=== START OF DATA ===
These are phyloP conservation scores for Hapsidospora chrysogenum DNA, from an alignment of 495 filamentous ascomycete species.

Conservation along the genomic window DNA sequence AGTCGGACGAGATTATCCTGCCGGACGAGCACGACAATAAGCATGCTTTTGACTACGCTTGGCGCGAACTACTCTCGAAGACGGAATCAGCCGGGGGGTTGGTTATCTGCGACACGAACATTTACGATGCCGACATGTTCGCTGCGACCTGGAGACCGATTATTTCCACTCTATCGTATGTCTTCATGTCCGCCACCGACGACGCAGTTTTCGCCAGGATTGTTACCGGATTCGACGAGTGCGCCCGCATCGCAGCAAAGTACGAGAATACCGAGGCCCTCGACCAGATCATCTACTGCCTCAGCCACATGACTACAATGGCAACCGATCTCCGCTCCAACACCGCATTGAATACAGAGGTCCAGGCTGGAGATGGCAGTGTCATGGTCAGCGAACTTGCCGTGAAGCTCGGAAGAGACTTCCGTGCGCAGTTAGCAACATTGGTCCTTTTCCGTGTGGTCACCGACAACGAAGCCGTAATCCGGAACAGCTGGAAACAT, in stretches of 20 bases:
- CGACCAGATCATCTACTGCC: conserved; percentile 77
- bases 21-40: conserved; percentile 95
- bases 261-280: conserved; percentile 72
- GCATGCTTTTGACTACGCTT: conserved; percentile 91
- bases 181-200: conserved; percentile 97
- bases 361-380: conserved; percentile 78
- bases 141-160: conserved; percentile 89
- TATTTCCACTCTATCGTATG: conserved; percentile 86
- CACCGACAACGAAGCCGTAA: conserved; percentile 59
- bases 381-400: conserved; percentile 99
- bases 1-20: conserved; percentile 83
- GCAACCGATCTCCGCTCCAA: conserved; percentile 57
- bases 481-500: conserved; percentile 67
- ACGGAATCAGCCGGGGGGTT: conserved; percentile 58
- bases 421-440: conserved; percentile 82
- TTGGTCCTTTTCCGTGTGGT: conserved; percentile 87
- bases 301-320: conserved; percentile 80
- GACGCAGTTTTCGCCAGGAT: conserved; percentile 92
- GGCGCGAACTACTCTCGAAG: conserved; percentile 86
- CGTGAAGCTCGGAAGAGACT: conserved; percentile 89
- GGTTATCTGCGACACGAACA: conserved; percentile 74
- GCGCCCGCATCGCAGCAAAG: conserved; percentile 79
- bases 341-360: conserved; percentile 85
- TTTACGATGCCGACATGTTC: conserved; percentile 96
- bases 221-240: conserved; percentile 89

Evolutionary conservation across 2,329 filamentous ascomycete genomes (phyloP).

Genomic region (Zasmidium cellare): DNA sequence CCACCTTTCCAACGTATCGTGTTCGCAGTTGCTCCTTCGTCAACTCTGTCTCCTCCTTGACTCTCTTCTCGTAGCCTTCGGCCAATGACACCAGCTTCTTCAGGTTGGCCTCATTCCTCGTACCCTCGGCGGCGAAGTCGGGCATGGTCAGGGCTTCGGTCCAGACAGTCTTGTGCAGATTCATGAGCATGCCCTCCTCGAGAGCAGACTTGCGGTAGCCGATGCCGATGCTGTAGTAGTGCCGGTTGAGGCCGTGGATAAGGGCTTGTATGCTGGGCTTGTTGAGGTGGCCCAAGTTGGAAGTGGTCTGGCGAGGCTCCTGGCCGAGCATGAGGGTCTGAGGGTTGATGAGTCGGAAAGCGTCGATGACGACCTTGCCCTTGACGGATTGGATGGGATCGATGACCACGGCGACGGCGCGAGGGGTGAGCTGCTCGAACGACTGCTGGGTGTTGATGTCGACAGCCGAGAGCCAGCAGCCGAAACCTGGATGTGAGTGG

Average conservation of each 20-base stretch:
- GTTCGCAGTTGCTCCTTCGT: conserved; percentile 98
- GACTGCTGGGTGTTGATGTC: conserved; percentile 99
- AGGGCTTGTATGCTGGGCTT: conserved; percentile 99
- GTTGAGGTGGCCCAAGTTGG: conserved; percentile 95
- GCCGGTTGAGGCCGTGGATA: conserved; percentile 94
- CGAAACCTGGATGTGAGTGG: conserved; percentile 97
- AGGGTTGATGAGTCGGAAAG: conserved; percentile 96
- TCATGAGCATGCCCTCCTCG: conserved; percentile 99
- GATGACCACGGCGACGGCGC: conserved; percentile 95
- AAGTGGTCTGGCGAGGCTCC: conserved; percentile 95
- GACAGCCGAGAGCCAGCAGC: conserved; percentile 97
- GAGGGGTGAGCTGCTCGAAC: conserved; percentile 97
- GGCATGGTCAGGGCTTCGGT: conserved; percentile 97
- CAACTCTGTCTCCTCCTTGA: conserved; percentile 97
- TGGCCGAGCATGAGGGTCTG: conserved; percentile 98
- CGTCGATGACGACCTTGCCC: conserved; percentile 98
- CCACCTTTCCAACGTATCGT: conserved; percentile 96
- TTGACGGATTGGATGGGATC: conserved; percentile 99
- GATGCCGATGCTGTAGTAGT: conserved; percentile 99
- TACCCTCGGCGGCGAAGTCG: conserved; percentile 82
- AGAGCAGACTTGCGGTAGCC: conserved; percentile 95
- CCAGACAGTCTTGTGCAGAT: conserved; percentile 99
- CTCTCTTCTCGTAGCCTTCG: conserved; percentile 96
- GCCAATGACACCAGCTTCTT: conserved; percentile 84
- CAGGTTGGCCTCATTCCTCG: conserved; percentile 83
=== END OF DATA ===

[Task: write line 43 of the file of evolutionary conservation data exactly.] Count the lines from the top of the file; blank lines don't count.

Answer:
- GGCATGGTCAGGGCTTCGGT: conserved; percentile 97